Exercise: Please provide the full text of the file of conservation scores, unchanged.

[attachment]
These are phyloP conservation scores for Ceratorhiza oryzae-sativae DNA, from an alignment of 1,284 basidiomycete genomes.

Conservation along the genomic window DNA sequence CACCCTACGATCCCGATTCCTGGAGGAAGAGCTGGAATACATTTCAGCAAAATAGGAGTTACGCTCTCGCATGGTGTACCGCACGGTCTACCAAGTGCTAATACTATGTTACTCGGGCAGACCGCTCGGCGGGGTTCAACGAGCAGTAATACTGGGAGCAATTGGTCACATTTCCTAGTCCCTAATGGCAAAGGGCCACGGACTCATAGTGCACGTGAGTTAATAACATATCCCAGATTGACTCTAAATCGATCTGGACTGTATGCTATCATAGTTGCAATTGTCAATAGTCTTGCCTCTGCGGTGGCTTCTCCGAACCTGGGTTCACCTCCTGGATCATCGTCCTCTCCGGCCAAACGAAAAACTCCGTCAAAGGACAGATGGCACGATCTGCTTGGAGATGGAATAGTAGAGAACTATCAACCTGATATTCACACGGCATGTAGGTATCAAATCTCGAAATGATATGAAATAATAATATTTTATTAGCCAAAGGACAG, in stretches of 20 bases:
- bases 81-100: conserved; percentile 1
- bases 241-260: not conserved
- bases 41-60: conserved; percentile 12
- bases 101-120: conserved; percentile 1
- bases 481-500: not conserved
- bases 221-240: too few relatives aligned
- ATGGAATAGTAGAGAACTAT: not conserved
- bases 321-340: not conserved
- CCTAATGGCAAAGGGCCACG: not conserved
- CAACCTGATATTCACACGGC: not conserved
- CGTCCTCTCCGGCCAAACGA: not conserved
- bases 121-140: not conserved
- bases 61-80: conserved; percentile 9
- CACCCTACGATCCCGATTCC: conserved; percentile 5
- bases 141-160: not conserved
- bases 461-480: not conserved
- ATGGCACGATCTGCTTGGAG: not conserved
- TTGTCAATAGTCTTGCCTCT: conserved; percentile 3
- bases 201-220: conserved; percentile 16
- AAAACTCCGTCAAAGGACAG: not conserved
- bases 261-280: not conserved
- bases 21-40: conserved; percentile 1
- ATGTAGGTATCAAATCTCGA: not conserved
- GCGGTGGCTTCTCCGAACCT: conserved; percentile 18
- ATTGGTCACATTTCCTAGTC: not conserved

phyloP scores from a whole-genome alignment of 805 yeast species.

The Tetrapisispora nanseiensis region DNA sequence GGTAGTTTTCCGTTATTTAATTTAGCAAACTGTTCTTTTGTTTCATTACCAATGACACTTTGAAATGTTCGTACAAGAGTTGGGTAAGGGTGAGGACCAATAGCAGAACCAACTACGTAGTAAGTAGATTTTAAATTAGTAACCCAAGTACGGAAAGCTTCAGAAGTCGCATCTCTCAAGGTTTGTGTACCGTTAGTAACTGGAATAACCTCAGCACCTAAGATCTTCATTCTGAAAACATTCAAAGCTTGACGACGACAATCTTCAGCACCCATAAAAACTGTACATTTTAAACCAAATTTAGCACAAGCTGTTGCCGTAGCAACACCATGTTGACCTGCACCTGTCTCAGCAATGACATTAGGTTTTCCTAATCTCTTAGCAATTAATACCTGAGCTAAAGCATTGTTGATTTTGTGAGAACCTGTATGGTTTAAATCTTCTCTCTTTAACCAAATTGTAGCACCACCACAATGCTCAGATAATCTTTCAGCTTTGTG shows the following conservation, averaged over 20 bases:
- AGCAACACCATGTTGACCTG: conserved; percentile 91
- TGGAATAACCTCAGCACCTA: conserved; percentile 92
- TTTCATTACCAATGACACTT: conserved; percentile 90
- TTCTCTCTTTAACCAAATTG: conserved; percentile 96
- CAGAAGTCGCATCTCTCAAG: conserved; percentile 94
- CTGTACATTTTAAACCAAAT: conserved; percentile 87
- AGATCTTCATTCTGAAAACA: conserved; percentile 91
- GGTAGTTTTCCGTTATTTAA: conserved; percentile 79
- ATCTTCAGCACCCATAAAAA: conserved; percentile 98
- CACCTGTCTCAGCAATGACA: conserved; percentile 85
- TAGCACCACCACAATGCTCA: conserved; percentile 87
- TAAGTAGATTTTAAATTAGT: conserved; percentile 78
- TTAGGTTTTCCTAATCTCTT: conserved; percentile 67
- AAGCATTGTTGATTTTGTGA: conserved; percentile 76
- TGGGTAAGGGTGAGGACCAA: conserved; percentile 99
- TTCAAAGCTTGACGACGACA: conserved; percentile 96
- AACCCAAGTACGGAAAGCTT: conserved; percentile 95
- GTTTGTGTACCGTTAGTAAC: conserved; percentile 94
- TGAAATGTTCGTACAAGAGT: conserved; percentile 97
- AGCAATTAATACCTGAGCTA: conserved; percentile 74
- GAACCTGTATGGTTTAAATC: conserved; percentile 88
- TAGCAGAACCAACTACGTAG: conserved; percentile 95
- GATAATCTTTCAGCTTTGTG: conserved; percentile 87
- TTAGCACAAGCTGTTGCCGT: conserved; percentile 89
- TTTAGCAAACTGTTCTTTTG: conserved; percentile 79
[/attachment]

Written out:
These are phyloP conservation scores for Ceratorhiza oryzae-sativae DNA, from an alignment of 1,284 basidiomycete genomes.

Conservation along the genomic window DNA sequence CACCCTACGATCCCGATTCCTGGAGGAAGAGCTGGAATACATTTCAGCAAAATAGGAGTTACGCTCTCGCATGGTGTACCGCACGGTCTACCAAGTGCTAATACTATGTTACTCGGGCAGACCGCTCGGCGGGGTTCAACGAGCAGTAATACTGGGAGCAATTGGTCACATTTCCTAGTCCCTAATGGCAAAGGGCCACGGACTCATAGTGCACGTGAGTTAATAACATATCCCAGATTGACTCTAAATCGATCTGGACTGTATGCTATCATAGTTGCAATTGTCAATAGTCTTGCCTCTGCGGTGGCTTCTCCGAACCTGGGTTCACCTCCTGGATCATCGTCCTCTCCGGCCAAACGAAAAACTCCGTCAAAGGACAGATGGCACGATCTGCTTGGAGATGGAATAGTAGAGAACTATCAACCTGATATTCACACGGCATGTAGGTATCAAATCTCGAAATGATATGAAATAATAATATTTTATTAGCCAAAGGACAG, in stretches of 20 bases:
- bases 81-100: conserved; percentile 1
- bases 241-260: not conserved
- bases 41-60: conserved; percentile 12
- bases 101-120: conserved; percentile 1
- bases 481-500: not conserved
- bases 221-240: too few relatives aligned
- ATGGAATAGTAGAGAACTAT: not conserved
- bases 321-340: not conserved
- CCTAATGGCAAAGGGCCACG: not conserved
- CAACCTGATATTCACACGGC: not conserved
- CGTCCTCTCCGGCCAAACGA: not conserved
- bases 121-140: not conserved
- bases 61-80: conserved; percentile 9
- CACCCTACGATCCCGATTCC: conserved; percentile 5
- bases 141-160: not conserved
- bases 461-480: not conserved
- ATGGCACGATCTGCTTGGAG: not conserved
- TTGTCAATAGTCTTGCCTCT: conserved; percentile 3
- bases 201-220: conserved; percentile 16
- AAAACTCCGTCAAAGGACAG: not conserved
- bases 261-280: not conserved
- bases 21-40: conserved; percentile 1
- ATGTAGGTATCAAATCTCGA: not conserved
- GCGGTGGCTTCTCCGAACCT: conserved; percentile 18
- ATTGGTCACATTTCCTAGTC: not conserved

phyloP scores from a whole-genome alignment of 805 yeast species.

The Tetrapisispora nanseiensis region DNA sequence GGTAGTTTTCCGTTATTTAATTTAGCAAACTGTTCTTTTGTTTCATTACCAATGACACTTTGAAATGTTCGTACAAGAGTTGGGTAAGGGTGAGGACCAATAGCAGAACCAACTACGTAGTAAGTAGATTTTAAATTAGTAACCCAAGTACGGAAAGCTTCAGAAGTCGCATCTCTCAAGGTTTGTGTACCGTTAGTAACTGGAATAACCTCAGCACCTAAGATCTTCATTCTGAAAACATTCAAAGCTTGACGACGACAATCTTCAGCACCCATAAAAACTGTACATTTTAAACCAAATTTAGCACAAGCTGTTGCCGTAGCAACACCATGTTGACCTGCACCTGTCTCAGCAATGACATTAGGTTTTCCTAATCTCTTAGCAATTAATACCTGAGCTAAAGCATTGTTGATTTTGTGAGAACCTGTATGGTTTAAATCTTCTCTCTTTAACCAAATTGTAGCACCACCACAATGCTCAGATAATCTTTCAGCTTTGTG shows the following conservation, averaged over 20 bases:
- AGCAACACCATGTTGACCTG: conserved; percentile 91
- TGGAATAACCTCAGCACCTA: conserved; percentile 92
- TTTCATTACCAATGACACTT: conserved; percentile 90
- TTCTCTCTTTAACCAAATTG: conserved; percentile 96
- CAGAAGTCGCATCTCTCAAG: conserved; percentile 94
- CTGTACATTTTAAACCAAAT: conserved; percentile 87
- AGATCTTCATTCTGAAAACA: conserved; percentile 91
- GGTAGTTTTCCGTTATTTAA: conserved; percentile 79
- ATCTTCAGCACCCATAAAAA: conserved; percentile 98
- CACCTGTCTCAGCAATGACA: conserved; percentile 85
- TAGCACCACCACAATGCTCA: conserved; percentile 87
- TAAGTAGATTTTAAATTAGT: conserved; percentile 78
- TTAGGTTTTCCTAATCTCTT: conserved; percentile 67
- AAGCATTGTTGATTTTGTGA: conserved; percentile 76
- TGGGTAAGGGTGAGGACCAA: conserved; percentile 99
- TTCAAAGCTTGACGACGACA: conserved; percentile 96
- AACCCAAGTACGGAAAGCTT: conserved; percentile 95
- GTTTGTGTACCGTTAGTAAC: conserved; percentile 94
- TGAAATGTTCGTACAAGAGT: conserved; percentile 97
- AGCAATTAATACCTGAGCTA: conserved; percentile 74
- GAACCTGTATGGTTTAAATC: conserved; percentile 88
- TAGCAGAACCAACTACGTAG: conserved; percentile 95
- GATAATCTTTCAGCTTTGTG: conserved; percentile 87
- TTAGCACAAGCTGTTGCCGT: conserved; percentile 89
- TTTAGCAAACTGTTCTTTTG: conserved; percentile 79